Sport and physical activity is vital for everyone, including children and even very young babies. Not only does sport and physical activity build muscle development, it’s also great for social, intellectual, language and problem-solving skills.
Physical play requires a lot of your baby’s brain and muscle power. Simple wriggling on the floor is great for their core strength, heart and lungs, whilst tummy time helps strengthen their back, neck and shoulders. Many of the activities little ones engage in during physical play also help with cognitive development like passing and feeling different objects, rhythmic movements, repeated actions, climbing, and receiving praise for their many successes along the way. There is a positive and clear correlation between sport performance and academic ability.
Your little one’s confidence grows by playing and learning new physical skills like catching, balancing, crawling, reaching, walking, and eventually running and jumping, building their self-esteem. This confidence helps them trust in their own abilities and take on greater challenges as they grow.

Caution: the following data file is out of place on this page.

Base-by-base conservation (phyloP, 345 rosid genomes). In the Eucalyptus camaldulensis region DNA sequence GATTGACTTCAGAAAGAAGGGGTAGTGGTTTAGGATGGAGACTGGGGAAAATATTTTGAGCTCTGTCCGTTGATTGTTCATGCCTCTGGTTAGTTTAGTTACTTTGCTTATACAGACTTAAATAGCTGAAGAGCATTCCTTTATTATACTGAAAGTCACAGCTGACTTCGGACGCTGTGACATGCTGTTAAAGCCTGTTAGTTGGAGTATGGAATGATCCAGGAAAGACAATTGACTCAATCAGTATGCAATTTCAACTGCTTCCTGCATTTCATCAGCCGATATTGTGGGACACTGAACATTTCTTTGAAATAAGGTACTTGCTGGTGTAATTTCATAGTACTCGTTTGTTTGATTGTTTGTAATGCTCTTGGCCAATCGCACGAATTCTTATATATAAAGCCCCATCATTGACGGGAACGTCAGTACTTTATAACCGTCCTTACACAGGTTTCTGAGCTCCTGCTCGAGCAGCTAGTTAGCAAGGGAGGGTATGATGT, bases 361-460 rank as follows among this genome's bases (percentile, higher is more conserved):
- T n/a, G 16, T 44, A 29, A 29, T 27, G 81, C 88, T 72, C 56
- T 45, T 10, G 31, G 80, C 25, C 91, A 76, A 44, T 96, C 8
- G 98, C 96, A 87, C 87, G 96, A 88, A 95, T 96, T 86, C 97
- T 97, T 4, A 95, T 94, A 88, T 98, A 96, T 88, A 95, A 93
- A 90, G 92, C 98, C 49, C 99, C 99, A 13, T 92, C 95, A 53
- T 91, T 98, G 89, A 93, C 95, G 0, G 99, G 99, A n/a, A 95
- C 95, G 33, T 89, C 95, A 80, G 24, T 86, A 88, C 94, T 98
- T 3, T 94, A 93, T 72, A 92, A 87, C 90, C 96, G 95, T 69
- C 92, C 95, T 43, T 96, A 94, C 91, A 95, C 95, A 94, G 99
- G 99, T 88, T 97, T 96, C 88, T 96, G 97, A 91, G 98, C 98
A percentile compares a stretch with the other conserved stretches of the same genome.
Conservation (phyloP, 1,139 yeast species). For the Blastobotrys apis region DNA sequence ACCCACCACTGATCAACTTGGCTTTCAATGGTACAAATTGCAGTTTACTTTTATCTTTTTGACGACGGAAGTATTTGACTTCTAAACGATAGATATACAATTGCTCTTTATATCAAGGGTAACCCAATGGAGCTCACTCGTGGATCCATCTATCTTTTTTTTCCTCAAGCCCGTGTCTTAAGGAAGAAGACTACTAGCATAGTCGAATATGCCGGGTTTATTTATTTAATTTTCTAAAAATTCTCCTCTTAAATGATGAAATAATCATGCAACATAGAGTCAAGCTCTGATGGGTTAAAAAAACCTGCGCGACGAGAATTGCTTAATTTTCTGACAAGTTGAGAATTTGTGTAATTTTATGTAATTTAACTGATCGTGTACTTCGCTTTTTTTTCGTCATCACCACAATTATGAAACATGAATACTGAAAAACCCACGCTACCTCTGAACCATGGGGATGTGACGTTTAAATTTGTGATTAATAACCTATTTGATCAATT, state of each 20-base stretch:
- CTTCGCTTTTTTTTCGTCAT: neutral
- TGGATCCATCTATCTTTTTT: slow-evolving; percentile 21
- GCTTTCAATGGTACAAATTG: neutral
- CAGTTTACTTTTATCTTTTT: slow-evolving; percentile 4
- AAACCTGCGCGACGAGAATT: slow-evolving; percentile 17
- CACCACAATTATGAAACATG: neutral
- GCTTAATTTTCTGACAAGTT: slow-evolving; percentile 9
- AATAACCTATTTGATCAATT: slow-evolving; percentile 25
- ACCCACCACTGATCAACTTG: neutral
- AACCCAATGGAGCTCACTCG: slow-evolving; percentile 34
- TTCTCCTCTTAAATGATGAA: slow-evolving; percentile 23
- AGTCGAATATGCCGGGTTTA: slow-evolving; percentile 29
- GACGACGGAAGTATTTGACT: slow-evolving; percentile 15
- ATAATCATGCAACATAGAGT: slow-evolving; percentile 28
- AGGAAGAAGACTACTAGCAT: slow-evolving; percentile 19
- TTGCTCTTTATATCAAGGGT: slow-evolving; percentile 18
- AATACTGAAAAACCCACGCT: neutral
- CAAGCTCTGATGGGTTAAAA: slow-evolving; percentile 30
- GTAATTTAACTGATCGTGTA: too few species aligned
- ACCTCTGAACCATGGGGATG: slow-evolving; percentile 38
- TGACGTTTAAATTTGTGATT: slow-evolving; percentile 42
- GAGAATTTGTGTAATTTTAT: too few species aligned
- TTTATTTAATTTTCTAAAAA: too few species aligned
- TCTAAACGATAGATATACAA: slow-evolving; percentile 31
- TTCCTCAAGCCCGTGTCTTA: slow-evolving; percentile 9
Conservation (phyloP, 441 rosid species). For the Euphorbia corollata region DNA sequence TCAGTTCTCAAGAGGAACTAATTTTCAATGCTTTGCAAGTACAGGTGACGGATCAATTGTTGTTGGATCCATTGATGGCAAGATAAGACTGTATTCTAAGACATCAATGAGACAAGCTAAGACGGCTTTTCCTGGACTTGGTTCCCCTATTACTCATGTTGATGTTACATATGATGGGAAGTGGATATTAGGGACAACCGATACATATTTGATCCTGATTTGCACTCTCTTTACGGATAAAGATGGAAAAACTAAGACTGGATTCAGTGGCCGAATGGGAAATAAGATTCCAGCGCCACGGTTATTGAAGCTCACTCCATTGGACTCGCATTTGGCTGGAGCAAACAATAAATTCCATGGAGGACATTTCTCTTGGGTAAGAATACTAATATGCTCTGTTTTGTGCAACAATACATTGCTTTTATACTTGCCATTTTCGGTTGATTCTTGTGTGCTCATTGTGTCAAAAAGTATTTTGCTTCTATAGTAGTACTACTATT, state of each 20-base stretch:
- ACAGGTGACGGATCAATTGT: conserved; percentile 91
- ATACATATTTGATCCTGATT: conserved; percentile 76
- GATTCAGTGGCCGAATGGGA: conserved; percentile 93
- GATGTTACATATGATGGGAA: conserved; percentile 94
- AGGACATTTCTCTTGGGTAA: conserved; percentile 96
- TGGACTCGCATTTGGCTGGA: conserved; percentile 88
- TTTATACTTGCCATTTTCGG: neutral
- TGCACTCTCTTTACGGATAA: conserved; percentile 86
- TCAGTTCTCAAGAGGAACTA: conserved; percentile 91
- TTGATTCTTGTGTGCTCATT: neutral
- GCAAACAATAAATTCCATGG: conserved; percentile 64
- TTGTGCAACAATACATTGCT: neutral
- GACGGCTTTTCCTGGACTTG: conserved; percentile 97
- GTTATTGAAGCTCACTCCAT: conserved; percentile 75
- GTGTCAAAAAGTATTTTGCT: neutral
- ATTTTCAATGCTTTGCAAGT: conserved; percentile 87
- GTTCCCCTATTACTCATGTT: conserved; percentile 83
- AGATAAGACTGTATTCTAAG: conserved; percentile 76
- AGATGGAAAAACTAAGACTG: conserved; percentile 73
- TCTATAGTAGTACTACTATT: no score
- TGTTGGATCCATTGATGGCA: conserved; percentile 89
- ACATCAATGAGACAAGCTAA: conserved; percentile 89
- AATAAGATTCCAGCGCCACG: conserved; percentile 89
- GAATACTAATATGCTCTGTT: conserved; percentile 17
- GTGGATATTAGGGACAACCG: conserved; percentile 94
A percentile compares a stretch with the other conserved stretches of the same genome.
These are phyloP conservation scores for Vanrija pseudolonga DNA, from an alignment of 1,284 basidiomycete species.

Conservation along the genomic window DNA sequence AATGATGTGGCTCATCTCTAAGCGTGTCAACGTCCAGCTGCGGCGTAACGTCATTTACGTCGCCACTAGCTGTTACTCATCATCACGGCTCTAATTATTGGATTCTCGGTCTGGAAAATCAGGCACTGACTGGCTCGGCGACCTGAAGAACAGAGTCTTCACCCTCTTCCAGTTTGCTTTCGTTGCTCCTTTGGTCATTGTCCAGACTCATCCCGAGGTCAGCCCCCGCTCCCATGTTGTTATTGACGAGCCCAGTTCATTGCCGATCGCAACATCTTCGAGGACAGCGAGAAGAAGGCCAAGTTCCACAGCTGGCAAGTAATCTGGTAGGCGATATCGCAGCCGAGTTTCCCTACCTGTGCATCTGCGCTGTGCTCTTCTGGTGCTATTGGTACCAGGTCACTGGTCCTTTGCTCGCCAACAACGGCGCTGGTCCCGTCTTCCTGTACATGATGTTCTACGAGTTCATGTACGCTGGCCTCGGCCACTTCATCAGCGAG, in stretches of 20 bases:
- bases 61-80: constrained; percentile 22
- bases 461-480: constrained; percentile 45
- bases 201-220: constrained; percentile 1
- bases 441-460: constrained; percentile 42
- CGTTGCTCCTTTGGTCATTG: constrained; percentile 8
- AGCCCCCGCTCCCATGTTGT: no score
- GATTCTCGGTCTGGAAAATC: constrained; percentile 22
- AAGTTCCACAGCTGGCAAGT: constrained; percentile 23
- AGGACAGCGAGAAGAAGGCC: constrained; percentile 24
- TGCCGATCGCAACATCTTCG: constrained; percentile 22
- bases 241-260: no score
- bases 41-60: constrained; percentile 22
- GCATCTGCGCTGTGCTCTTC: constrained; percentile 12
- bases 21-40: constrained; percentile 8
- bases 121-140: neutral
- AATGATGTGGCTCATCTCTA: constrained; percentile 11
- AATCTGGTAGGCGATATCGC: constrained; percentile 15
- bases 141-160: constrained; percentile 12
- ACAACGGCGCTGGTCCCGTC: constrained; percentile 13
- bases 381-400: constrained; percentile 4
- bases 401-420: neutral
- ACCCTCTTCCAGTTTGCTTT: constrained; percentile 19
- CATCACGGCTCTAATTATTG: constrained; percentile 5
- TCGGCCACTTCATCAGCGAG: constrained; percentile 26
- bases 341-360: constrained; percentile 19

Taking part in sport and physical
activity classes when you’re young helps encourage healthy habits and a
positive attitude towards exercise which can last a lifetime. As
children grow older they learn about responsibility and the role they
play in a team, and being accountable for one another in a team or group
environment. Sport builds not only healthy bodies but healthy minds
And we don’t need
to tell you that getting those little bodies moving, raising the heart
rate, and working those muscles, tires them out and improves their
recommends toddlers are physically active for at least 3 hours per day –
that’s a lot of cruising, balancing, holding, carrying, rolling, and
Praise – always praise your little one when they try new skills. This builds their confidence, encourages them to keep trying, and improves self-esteem.
Join in – research has shown that young children learn best, and have the most fun, when parents and carers enter their world of play.
Mix it up – little ones have a lot to learn and engaging in varied physical activities provides a range of benefits across the physical, emotional and cognitive spectrum.